How to Commit to Your Creativity

Some people are said to be scared of their own shadows, but let’s face it, that’s an Old Wives’ Tale at best. Other people, however, really are scared of their own creativity. If you’re among them, hey, get over it, doods. Like this:

 by Jennifer Johnson

Sure, sometimes the well runs dry and we struggle to generate creative ideas, but more often, we have so many creative ideas that we have difficulty committing to one and getting started. We can get really creative about how we avoid creating-surfing the internet for “research,” checking Facebook to see what our creative friends and colleagues are doing, baking cookies, watching TV, talking on the phone-the list is likely endless.

We trick ourselves into believing that in order to commit to something, we need to feel sure-sure that it will be a “success” (however we define that), sure that we have the skill to carry through on our vision, sure that we’ll complete it, sure that we’ll be pleased with the outcome, sure that others will like it, sure that it will sell, sure that when it’s done we’ll look back on it as worthwhile investment of our time. We want a clear “Yes” or a guarantee. Even though as creative people we have chosen a path that often offers little security, we continue to crave security and certainty, when often these are simply illusions to which we cling.

Creative expression typically offers no guarantees, and sometimes it doesn’t come with a clear yes. We may think we have a clear vision when we finally begin, but as we give it voice or form, we learn that it begins to take its own shape, and often it is somewhat different than how we first envisioned it. That’s one of the beautiful things about creative expression, if we can simply learn to enter this flow and allow our idea to show us the shape that it wants to take. We may judge it as “better” or “worse” than our original vision, depending on a variety of factors that day, including our sense of self-worth, our mood, and how well we have eaten, slept or managed stress that week. Days later, we may feel differently about our creation, depending on the above-mentioned variables or something else that arises.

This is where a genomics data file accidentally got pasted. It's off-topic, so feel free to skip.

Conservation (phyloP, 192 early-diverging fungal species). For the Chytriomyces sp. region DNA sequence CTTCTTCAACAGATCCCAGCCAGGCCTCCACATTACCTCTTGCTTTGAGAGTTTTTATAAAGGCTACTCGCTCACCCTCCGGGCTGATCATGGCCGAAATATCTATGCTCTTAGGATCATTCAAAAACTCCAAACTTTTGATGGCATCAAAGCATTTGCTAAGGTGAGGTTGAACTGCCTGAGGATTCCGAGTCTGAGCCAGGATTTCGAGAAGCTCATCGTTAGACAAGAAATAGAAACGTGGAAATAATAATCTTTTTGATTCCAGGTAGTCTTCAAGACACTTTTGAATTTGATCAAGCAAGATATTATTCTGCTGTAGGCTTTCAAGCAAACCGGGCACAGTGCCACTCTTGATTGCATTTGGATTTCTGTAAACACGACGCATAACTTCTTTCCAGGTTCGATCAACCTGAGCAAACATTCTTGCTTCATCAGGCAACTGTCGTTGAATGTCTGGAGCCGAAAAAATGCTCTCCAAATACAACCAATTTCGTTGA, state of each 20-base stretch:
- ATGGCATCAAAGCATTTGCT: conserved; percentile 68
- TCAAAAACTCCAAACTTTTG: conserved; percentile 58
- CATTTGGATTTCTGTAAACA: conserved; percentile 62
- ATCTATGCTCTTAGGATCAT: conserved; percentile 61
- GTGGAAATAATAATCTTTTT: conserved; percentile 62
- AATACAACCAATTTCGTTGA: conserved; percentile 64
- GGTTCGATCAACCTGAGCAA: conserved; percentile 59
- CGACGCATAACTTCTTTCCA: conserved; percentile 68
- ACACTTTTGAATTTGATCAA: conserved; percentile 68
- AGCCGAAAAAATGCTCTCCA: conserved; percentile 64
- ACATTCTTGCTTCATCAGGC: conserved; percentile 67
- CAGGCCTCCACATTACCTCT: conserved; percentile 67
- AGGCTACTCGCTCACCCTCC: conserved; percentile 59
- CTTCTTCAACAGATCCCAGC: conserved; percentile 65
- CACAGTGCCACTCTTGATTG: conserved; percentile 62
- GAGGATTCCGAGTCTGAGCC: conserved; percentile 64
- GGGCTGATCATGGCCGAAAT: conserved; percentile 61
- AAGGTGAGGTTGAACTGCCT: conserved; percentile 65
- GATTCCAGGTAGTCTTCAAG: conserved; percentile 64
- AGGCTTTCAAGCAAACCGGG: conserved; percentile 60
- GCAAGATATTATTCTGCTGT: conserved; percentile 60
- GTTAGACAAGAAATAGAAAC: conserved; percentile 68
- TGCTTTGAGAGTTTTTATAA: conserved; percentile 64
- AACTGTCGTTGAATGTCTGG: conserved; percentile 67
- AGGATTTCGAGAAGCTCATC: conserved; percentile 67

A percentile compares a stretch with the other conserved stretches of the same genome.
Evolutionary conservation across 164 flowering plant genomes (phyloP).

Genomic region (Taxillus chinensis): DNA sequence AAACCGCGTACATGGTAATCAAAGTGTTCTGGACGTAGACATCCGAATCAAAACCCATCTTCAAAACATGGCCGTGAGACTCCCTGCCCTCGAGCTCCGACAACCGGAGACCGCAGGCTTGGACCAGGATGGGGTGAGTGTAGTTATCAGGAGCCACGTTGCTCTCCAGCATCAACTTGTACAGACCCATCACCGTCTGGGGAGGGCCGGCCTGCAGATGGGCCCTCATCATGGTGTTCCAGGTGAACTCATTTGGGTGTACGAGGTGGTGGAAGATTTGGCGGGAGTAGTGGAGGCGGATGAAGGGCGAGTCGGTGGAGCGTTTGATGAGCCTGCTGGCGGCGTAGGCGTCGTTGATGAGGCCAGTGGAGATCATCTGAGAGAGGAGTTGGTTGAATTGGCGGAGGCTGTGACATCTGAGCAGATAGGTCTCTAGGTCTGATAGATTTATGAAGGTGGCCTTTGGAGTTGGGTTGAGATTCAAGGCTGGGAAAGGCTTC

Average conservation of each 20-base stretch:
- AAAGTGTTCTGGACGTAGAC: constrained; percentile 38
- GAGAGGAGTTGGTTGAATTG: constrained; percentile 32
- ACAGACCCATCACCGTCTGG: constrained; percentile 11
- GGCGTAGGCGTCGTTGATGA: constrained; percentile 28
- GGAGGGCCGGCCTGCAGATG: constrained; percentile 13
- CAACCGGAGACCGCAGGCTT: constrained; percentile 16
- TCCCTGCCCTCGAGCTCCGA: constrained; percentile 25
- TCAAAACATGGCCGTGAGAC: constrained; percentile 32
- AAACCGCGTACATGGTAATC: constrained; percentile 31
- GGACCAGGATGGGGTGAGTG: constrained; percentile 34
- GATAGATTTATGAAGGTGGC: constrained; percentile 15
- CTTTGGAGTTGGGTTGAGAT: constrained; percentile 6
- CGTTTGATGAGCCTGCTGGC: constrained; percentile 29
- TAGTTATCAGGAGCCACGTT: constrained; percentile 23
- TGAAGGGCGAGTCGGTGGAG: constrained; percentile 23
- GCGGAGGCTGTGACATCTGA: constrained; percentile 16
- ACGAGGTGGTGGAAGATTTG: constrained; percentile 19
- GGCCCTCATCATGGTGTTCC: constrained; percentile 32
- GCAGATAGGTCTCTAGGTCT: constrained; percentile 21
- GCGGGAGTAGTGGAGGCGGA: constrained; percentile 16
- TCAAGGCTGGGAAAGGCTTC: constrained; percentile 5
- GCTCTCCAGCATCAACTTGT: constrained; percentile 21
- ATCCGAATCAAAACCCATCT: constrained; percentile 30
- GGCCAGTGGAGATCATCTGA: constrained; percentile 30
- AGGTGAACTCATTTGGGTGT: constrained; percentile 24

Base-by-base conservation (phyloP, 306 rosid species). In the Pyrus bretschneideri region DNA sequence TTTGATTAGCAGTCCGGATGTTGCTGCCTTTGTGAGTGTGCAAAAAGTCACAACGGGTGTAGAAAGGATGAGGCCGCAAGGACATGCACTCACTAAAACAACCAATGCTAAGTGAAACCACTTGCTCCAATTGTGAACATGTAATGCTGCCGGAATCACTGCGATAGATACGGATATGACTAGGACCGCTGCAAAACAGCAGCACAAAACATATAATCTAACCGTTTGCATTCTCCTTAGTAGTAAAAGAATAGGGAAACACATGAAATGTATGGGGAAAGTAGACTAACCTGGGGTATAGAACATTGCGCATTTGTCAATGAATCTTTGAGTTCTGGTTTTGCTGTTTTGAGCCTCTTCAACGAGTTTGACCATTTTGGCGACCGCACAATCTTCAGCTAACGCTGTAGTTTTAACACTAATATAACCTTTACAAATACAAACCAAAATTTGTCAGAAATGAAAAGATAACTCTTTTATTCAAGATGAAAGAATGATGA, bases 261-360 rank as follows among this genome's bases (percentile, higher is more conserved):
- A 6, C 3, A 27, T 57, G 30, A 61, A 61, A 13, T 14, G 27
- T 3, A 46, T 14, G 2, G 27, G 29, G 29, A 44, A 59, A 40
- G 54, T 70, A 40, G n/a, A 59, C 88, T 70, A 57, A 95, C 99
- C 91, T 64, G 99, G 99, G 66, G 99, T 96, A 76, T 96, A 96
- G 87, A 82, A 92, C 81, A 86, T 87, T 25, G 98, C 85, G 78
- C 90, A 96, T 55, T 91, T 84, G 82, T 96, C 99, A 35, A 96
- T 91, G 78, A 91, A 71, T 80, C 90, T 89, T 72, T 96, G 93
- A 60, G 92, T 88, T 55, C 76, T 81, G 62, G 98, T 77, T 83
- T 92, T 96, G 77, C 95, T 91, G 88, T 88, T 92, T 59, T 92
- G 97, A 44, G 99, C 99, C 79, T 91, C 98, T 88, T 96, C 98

What would it be like to commit to the exploration of our creative ideas? The truth is that most commitments are followed by imperfect actions, and our thoughts and feelings and therefore our subjective judgment of our work varies from day to day and sometimes from hour to hour. What does it take to commit to our creative expression in light of the fact that life is always changing, our thoughts, feelings, and behaviors are always changing, and there are no guarantees about anything?

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